4. Lower rate of cookies-for-dinner consumption—achieved. I ate a grand total of 0 cookies for dinner. Don’t get me wrong, I ate cookies, but at more appropriate between and after meal times. And they were so much better that way.

Bonus result: Conversion—achieved. I am a meal-planning convert. I haven’t been to the store without a plan or a list (except for seltzer) since. I’ve saved a considerable amount of cash and tossed out much less food. And this week, I haven’t even bought cookies.

If you dig this article, you might also like:
Photo from Design Sponge.

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kittiesx3 said...

If you like to do your planning online the way I do, you might check out springpad -- it's a free tool that allows you to import recipes either from a web site or type it in yourself and it has a couple of apps especially useful in planning: shopping list and meal planner. I don't work for them but I do love the application.

Liz Tee said...

Congrats! Awesome breakthrough.

For those of us who suffer from 'don't boss me' syndrome and can't/won't commit to a set weekly menu, I've had some success sitting down on Sunday and deciding on 5 or 6 meals to have available for the workweek. I make sure I have the components for all of them, then I can choose one from the list each night. And yes, Blue Box (mac & cheese) counts!

gfpumpkins said...

One thing that I've found extremely helpful in menu planning is to keep a running list of dinners that I like and can make easily (turkey chili, thai green curry, 6 layer bean dip, etc). This way when I'm feeling less than inspired to try new recipes, I already have a list of things I know I like and can make easily.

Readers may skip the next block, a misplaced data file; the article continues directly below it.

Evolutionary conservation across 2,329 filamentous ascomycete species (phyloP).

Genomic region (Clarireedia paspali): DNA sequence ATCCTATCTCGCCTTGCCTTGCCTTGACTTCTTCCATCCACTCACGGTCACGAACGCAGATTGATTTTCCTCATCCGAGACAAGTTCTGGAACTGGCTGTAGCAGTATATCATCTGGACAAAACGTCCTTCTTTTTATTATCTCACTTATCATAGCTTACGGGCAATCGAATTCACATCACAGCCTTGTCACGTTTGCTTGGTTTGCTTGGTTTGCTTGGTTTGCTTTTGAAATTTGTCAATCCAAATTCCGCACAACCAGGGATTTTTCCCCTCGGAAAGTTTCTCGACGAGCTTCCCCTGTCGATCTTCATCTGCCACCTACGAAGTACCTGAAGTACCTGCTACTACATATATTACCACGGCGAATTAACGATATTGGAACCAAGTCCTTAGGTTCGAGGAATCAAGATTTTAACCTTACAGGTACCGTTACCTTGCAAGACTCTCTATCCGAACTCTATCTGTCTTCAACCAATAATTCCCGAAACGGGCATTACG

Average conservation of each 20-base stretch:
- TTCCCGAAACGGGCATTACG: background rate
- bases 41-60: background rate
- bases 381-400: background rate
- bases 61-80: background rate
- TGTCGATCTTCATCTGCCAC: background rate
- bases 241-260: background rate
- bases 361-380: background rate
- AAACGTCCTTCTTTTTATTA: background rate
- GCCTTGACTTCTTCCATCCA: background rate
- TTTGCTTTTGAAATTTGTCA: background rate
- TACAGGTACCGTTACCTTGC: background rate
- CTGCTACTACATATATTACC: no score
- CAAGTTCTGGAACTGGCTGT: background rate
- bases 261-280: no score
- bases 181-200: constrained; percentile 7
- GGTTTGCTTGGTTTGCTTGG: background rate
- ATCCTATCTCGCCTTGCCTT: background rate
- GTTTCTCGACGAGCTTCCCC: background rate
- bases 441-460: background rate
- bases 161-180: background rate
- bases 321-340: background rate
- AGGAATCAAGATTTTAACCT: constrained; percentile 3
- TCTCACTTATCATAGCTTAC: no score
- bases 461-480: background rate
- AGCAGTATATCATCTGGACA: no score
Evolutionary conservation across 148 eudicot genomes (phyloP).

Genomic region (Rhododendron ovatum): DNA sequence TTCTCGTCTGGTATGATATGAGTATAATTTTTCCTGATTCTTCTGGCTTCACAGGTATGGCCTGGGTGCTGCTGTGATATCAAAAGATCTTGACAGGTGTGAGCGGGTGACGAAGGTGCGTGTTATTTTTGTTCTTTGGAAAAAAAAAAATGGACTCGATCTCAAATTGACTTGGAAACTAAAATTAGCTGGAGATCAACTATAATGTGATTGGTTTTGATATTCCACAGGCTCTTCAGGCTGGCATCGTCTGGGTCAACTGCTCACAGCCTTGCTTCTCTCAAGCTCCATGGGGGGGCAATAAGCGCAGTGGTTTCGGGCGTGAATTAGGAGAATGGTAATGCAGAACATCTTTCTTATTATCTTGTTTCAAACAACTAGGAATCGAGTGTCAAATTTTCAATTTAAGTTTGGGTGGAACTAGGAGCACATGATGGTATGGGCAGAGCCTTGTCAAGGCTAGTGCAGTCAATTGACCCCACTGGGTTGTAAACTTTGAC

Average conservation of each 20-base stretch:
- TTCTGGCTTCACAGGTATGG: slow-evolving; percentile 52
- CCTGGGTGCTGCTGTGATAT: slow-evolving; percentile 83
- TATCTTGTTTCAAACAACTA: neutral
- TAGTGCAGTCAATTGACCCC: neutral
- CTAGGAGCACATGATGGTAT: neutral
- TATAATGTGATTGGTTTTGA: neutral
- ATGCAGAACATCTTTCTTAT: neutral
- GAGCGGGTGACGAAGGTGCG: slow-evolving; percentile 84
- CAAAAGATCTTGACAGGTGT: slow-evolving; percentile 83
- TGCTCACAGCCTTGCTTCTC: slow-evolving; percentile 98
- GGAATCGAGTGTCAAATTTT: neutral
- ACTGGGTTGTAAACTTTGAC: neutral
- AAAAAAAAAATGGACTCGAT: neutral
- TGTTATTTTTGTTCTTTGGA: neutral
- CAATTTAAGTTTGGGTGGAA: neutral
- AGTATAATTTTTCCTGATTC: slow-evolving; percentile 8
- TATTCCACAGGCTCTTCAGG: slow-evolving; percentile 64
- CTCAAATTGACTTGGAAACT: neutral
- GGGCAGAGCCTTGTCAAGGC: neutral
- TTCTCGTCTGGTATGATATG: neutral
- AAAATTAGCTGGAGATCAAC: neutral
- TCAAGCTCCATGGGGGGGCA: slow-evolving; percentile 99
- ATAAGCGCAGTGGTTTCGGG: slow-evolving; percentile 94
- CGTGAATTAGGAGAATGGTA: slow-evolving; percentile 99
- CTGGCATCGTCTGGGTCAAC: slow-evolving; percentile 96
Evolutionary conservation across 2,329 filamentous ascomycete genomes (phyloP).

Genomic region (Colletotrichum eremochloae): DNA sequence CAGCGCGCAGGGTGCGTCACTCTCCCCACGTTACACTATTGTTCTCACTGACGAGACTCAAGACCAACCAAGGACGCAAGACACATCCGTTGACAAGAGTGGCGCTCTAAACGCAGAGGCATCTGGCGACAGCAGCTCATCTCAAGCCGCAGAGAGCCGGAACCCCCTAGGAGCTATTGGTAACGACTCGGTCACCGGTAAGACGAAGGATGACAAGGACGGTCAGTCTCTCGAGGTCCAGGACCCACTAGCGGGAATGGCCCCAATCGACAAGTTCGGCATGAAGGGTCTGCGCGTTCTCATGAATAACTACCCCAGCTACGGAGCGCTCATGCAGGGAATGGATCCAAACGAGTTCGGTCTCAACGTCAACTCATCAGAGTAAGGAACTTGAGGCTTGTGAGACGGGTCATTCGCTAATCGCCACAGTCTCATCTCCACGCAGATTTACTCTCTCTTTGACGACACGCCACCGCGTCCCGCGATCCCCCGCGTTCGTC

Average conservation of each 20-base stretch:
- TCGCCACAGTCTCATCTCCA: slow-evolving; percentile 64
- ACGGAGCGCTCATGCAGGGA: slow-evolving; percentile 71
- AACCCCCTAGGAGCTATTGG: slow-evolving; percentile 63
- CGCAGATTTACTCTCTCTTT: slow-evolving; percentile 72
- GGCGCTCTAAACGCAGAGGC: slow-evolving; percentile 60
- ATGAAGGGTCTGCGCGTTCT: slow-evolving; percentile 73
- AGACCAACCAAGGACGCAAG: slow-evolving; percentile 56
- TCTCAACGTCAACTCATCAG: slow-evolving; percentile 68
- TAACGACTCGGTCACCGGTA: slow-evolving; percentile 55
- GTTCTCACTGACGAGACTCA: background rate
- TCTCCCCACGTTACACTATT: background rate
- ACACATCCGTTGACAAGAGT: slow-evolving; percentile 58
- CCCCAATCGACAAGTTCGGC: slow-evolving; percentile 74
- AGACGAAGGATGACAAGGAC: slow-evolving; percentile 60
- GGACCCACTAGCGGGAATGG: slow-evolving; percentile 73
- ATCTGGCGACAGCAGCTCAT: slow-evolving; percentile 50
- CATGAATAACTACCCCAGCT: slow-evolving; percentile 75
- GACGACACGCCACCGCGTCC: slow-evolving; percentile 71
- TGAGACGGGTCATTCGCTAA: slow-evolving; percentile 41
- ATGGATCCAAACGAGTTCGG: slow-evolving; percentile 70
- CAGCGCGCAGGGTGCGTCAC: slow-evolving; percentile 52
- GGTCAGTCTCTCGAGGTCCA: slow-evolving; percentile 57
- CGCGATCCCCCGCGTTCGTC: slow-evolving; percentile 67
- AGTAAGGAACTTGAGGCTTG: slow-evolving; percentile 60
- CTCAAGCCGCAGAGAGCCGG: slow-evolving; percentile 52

J. said...

Congrats on your meal-planning success!

If you want to cut down even more on trips to the store, you might want to consider buying a metal seltzer bottle--you know, the kind that clowns spray at each other in old movies. My husband drinks a lot of seltzer (spiked with a little fruit juice), and buying a bottle and charges and making our own bubbly water out the tap has cut down on trips to the market (and having to lug home heavy soda bottles), saved us money, and eliminated waste (no plastic bottles to recycle, plus the metal charge things are recyclable). We get our seltzer supplies online.

Kristen@TheFrugalGirl said...

Isn't it wonderful? I really hate planning my menu, but the results are AWESOME. Love, love, love it.

Shaun said...

I plan out my family's meals each week. If you have an iPhone, there's a nice free app call GroceryIQ that lets you make shopping lists and check the items from the list as you put them in the cart. A bonus is if I run out of anything during the week, I add it to the list right then (since I always have my phone on me). No more forgetting to pick stuff up at the store!

Lauren said...

Hi, I'm Lauren from Springpad. You should definitely check out Springpad's meal planning app, I think it would be right up your alley! Springpad is a free personal organizer to help you save and remember anything - recipes, restaurants you want to try, products you like, movies you want to watch, books you want to read, wines you like, articles, to-do lists, etc. Everything gets neatly organized within Springpad so you can find and use it later. You can also access everythign on your phone, so when you're at the store you can easily pull up your meal plans and shopping lists to see what you need! You can check it out Springpad at And please let me know if you have any questions!

wosnes said...

I don't like meal planning as in "Monday meatloaf, Tuesday pasta..." and so on. But I do much the same as Liz Tee. If I think of something else I want, it goes on the list for next week. Ideally.

wosnes said...

I don't do well with going to the grocery or farmer's market and seeing what's available and/or on sale. I always buy too much and at least part of it goes to waste. I need to have a plan before I go.